At the beginning of each year there’s a certain positivity, the statement ‘this is my year’ is sung around repeatedly. Coming off the energy of last year, 2019 is expected to be more in all scenes across Africa. There’s a certain drive in the air evident through creative and innovative outburst disrupting ecosystems.
Rele Art Gallery in Lagos, Nigeria, plays a role in this era’s paradigm shift using art as a tool for conversation and freedom of thought. Bringing artists, collectors and their audience together to network, celebrate and buy art. Founded by Adenrele Sonariwo, who’s also the Director, the gallery showcased this year’s Young Contemporaries event, the annual exhibition is aimed at showcasing new and emerging talent across different forms of art.
This year’s show featured six different young artists, which included Osaze Amadasun, one of the Exhibition’s favourites, stealing the show with his four-part art series ‘Once Upon A Kingdom’ [all the pieces sold out]. Osaze comes from a new age of painters happy to explore authentic styles that express their core beliefs and the defining pillars holding the key to their work’s uniqueness.
The 24-year-old illustrator and designer whose work offers ‘comical and satirical look at society, often political or historical‘ spent most part of his life living in Lagos [over 20 years now] prior to relocating to Lagos, he lived in Edo, Abia, and Kaduna states. With an interest in art from a young age, his work is keen on documenting and telling stories of things important to him. His influences range from Pop-culture to fashion, comic books and architectural illustrations.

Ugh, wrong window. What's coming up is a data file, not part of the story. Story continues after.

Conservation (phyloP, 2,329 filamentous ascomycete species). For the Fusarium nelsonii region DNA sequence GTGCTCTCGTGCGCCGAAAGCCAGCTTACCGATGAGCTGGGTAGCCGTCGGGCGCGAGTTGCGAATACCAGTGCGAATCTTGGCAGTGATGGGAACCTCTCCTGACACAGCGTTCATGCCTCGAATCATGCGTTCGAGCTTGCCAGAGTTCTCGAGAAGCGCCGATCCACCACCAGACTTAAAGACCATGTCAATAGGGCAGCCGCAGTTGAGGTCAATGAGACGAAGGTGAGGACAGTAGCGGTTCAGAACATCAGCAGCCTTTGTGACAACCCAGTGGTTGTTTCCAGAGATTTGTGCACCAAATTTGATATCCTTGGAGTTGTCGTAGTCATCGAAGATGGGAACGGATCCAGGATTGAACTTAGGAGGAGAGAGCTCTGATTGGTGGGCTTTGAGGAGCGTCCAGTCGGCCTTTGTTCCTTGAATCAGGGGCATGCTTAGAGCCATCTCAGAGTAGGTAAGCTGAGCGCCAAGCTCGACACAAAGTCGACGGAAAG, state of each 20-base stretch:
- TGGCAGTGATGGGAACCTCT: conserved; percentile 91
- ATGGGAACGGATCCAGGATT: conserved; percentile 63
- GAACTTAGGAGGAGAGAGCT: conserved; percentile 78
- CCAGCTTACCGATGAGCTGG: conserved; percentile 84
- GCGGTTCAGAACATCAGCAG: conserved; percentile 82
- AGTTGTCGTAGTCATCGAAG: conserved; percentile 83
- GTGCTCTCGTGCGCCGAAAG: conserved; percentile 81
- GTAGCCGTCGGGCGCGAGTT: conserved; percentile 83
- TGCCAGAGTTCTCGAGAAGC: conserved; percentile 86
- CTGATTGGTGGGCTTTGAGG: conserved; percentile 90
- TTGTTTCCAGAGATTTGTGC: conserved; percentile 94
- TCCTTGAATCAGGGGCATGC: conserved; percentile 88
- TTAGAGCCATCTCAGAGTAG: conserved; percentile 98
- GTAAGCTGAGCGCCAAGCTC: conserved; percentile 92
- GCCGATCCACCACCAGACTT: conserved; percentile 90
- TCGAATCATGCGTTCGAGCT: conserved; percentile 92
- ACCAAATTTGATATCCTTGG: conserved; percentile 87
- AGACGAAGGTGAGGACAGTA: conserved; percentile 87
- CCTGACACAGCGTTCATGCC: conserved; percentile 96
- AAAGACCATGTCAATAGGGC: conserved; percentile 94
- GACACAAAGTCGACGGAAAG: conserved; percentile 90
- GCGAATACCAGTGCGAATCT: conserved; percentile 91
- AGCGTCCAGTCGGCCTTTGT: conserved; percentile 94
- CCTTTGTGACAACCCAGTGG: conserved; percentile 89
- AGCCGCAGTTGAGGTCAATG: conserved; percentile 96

‘Once Upon A Kingdom’ is his most defining work till date, the young, rising talent can only go up from here.
It’s a new year and I’m excited to be talking with you. I just stumbled on your work and I’m so impressed. I’ll start by asking you to tell us about your art career? Who is Osaze Amadasun? How have you evolved over the years to get to this moment? The ups, downs, exhibitions…
Osaze Amadasun: I’m an artist of creative elasticity whose artistic mediums cut across drawing, painting, illustration and graphic design. I first trained as an architect graduating with a BSc. in Architecture in 2014 and went to receive a Master’s Degree in Environmental Design 2016, both from the University of Lagos.
Over the years, I have undertaken various art projects illustrating, designing and creating for high profile organisations while still experimenting with my personal projects.
Congratulations on selling out your four-piece art presentation at Rele Art Gallery. You’re definitely having a good year, tell us about that series ‘Once Upon A Kingdom’?
Osaze Amadasun: ‘ONCE UPON A KINGDOM…’ is a series of paintings reminiscent of the ancient Benin kingdom. Informed by anthropological data, studies of the Benin brass casters works and Benin mythology, I reinterpret significant events that occurred during the era of Oba Esigie (1504 – 1550).
Being a newbie to your work, I was really struck about how much I felt about it. Your work was able to move through the audience and the narrative felt very personal to you. Is this art to you? Being able to say something through your work for your audience to understand and feel?